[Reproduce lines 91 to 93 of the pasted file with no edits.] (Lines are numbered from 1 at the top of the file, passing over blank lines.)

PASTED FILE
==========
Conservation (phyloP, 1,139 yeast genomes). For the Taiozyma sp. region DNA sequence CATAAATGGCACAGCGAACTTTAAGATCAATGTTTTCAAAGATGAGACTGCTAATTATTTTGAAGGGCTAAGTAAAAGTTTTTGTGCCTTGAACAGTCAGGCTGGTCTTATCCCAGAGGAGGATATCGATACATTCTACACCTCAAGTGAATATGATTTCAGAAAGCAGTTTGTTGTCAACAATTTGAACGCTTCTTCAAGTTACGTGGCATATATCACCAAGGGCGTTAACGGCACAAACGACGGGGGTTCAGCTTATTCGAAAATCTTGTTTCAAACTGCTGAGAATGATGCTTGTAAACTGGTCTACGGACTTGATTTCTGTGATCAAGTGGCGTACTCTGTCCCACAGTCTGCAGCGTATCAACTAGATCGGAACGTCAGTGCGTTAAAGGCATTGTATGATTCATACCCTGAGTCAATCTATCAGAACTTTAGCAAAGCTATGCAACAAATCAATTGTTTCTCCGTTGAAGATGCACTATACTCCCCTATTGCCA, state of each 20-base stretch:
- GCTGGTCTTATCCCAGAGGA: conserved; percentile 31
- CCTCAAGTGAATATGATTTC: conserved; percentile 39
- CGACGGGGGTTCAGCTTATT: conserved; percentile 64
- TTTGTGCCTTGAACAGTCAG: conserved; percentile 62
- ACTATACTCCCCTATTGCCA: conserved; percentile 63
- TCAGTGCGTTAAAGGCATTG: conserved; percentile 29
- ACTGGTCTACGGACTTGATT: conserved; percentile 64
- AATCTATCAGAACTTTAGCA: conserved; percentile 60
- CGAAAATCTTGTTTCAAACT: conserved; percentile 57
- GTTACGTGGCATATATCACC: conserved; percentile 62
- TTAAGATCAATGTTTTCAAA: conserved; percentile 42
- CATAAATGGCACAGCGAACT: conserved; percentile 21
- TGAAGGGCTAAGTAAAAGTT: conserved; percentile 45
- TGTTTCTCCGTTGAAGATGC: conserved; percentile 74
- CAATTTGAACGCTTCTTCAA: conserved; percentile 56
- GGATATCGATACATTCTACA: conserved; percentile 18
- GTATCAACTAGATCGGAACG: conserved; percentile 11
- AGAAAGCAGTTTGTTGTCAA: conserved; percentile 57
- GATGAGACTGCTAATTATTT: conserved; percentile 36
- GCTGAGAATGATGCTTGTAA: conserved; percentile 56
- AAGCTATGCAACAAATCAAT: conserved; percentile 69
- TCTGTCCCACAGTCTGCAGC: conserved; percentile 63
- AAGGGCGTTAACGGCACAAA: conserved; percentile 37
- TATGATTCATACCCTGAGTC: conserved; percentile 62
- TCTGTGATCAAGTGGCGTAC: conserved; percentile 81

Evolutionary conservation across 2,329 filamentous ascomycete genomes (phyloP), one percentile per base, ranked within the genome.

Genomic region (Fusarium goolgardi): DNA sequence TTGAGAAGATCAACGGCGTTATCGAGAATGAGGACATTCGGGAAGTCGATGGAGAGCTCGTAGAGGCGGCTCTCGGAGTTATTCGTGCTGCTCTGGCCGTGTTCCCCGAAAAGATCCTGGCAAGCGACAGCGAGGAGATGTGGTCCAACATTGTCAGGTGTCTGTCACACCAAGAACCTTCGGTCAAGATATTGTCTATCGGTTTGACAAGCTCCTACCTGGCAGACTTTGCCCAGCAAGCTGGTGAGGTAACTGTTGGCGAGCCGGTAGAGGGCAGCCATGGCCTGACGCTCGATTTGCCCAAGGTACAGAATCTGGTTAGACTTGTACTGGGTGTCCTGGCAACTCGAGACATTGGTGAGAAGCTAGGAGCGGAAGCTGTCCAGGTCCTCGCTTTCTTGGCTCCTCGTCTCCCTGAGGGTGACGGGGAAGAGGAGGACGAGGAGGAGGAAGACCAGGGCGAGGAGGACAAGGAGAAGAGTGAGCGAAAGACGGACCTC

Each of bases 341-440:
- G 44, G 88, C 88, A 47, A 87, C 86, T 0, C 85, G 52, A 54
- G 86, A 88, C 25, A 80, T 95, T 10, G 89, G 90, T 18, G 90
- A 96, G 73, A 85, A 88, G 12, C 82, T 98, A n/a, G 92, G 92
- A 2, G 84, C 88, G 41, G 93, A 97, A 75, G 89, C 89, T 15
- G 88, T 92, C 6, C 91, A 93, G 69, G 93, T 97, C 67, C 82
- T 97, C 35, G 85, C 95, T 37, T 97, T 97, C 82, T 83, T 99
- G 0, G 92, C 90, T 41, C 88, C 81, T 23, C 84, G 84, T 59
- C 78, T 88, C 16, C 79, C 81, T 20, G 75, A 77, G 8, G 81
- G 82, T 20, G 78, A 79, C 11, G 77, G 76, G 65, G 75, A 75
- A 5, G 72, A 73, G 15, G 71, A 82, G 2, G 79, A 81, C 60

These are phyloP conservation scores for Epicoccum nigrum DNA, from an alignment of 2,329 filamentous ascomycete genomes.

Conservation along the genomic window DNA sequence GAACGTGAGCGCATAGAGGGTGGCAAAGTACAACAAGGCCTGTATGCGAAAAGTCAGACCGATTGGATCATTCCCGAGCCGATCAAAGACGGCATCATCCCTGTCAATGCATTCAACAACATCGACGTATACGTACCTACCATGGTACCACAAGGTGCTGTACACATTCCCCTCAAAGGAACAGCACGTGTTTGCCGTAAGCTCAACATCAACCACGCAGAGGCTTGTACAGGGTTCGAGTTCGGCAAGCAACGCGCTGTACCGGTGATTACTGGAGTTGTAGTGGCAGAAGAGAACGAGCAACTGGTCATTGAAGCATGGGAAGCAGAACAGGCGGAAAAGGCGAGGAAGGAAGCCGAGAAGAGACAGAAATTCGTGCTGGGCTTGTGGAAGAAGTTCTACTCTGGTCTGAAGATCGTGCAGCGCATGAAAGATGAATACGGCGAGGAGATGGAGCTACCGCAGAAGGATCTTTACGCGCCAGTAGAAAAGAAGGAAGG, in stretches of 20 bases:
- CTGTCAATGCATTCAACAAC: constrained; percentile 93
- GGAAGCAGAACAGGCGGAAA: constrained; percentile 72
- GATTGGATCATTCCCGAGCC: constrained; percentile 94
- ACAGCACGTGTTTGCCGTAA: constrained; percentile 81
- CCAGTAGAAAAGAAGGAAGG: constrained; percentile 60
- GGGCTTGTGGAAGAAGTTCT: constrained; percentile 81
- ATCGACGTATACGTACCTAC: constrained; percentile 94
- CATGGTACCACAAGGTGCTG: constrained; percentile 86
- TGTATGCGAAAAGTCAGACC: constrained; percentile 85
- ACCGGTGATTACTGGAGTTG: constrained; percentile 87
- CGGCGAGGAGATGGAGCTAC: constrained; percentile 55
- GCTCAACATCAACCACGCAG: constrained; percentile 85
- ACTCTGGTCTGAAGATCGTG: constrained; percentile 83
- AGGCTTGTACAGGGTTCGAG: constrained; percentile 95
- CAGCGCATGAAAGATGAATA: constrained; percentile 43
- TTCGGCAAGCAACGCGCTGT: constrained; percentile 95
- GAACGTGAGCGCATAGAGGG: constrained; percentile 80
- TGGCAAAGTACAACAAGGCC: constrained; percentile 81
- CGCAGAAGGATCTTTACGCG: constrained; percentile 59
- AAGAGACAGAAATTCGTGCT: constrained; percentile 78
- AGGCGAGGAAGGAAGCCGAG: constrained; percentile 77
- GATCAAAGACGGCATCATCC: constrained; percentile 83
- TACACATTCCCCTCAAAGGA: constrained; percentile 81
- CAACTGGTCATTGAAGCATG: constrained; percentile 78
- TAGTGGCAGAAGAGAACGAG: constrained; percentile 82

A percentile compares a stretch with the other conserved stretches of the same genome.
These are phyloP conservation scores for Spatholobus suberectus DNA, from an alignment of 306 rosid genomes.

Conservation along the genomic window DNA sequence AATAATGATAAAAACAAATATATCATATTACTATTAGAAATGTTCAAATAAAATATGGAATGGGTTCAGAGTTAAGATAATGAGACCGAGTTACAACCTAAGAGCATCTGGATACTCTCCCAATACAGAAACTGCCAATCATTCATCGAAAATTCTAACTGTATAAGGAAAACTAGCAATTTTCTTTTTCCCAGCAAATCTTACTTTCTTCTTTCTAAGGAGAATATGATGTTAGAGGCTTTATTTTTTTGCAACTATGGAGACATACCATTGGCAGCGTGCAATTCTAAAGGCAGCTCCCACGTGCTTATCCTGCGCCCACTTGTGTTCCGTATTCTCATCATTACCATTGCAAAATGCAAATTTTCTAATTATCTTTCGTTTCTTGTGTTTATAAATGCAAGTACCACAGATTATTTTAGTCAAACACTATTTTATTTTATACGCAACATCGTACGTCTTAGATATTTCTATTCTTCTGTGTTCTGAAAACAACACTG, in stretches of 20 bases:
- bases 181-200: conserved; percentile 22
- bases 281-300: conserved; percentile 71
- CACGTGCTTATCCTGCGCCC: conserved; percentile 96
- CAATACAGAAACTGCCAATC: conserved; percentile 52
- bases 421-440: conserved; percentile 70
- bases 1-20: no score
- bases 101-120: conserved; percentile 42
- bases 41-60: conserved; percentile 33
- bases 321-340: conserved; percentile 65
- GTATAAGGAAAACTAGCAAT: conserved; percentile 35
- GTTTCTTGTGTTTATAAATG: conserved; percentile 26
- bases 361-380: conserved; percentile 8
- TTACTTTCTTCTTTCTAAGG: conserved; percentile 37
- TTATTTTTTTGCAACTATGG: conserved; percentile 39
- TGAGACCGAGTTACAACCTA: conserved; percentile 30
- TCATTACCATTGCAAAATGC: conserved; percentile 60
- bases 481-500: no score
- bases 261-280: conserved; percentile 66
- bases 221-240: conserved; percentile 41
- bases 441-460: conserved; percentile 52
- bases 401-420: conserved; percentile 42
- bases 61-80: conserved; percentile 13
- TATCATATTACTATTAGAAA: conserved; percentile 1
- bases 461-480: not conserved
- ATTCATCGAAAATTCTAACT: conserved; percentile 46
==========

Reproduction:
- bases 61-80: conserved; percentile 13
- TATCATATTACTATTAGAAA: conserved; percentile 1
- bases 461-480: not conserved